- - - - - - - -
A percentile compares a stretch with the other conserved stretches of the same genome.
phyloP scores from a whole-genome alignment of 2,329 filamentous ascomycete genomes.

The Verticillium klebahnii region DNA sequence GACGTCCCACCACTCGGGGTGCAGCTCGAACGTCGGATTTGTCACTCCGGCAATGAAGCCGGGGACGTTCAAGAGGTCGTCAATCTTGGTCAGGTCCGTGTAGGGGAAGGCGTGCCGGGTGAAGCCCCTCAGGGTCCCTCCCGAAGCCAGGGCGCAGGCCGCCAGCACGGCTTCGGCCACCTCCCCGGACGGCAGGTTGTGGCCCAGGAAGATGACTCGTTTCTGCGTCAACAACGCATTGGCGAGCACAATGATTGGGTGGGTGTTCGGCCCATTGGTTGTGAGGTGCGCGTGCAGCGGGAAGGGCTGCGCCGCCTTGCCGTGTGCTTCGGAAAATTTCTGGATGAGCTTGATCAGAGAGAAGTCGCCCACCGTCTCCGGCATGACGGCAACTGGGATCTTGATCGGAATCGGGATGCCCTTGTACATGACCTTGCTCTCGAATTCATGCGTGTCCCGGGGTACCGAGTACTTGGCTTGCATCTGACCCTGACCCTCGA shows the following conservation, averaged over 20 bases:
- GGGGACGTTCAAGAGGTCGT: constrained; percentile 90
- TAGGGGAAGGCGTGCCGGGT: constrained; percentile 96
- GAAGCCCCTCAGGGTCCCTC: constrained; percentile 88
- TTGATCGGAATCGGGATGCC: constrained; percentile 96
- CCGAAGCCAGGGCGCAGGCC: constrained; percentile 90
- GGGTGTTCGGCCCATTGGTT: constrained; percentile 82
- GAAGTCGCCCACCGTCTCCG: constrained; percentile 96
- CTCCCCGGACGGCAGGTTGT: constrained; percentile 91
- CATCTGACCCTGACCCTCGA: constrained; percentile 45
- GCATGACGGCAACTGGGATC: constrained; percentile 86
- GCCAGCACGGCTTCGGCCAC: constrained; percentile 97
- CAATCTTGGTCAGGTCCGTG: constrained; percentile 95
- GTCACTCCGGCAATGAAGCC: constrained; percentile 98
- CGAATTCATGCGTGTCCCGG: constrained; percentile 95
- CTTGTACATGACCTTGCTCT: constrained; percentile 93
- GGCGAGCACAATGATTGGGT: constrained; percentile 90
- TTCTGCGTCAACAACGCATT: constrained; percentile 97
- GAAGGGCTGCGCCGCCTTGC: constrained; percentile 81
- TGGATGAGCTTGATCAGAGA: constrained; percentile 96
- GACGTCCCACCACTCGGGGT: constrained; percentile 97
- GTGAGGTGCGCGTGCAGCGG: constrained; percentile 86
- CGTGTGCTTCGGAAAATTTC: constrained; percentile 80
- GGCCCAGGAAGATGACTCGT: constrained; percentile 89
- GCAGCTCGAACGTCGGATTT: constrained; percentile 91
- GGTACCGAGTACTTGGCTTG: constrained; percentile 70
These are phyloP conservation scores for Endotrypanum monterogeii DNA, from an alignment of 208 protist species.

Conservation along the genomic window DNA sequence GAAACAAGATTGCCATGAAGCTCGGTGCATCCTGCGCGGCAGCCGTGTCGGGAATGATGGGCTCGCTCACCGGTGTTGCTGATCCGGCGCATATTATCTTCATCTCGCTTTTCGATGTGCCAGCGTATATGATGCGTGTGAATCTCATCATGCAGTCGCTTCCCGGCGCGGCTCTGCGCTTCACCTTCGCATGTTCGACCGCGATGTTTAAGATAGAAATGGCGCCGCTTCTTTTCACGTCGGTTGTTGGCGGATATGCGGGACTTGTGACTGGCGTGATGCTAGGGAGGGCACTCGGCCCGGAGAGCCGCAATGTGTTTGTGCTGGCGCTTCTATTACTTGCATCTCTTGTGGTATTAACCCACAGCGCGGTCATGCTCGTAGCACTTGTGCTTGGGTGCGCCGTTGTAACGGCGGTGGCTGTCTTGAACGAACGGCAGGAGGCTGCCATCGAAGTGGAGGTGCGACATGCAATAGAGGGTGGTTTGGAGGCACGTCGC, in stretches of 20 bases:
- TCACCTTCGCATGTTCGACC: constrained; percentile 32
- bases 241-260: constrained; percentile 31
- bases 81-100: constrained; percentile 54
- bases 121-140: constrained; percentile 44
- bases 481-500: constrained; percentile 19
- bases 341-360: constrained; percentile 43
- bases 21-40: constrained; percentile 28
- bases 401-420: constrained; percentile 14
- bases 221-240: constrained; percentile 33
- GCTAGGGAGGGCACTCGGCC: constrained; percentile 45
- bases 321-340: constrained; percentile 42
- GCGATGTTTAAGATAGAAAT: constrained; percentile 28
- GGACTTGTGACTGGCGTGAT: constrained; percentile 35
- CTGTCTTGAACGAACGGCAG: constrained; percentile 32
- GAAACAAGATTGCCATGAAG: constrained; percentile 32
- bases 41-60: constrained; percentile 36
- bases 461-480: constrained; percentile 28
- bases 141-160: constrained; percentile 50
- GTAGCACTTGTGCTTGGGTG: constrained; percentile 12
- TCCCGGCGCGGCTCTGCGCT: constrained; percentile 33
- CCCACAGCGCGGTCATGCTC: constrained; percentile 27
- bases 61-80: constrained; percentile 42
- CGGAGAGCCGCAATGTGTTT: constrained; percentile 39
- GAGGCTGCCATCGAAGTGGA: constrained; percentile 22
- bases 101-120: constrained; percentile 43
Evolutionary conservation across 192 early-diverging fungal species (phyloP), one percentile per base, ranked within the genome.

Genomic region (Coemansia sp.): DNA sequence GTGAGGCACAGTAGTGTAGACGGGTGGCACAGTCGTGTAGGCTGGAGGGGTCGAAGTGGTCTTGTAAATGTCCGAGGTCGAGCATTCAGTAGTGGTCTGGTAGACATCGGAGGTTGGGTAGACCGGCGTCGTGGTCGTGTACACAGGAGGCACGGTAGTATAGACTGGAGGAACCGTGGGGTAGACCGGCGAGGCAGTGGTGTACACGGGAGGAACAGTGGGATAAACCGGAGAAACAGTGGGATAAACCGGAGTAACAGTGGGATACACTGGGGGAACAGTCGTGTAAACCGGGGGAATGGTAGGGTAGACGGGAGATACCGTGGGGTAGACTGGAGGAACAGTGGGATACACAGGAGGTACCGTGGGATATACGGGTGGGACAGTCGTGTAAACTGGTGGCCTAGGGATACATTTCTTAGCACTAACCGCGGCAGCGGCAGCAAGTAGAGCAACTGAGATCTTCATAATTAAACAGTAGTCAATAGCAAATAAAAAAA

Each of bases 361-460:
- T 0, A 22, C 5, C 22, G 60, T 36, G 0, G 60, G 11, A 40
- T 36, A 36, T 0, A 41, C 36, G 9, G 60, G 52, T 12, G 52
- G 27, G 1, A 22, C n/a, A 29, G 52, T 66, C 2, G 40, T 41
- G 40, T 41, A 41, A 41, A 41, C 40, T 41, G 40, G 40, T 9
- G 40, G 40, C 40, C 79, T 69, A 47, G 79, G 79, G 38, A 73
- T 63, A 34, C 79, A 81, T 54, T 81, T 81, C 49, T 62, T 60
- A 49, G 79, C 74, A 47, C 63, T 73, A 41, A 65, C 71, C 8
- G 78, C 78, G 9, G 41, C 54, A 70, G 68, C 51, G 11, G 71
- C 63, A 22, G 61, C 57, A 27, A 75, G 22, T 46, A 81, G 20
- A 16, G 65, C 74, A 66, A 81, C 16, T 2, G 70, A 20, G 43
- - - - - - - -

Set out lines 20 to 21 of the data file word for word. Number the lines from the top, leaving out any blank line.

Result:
- TTCTGCGTCAACAACGCATT: constrained; percentile 97
- GAAGGGCTGCGCCGCCTTGC: constrained; percentile 81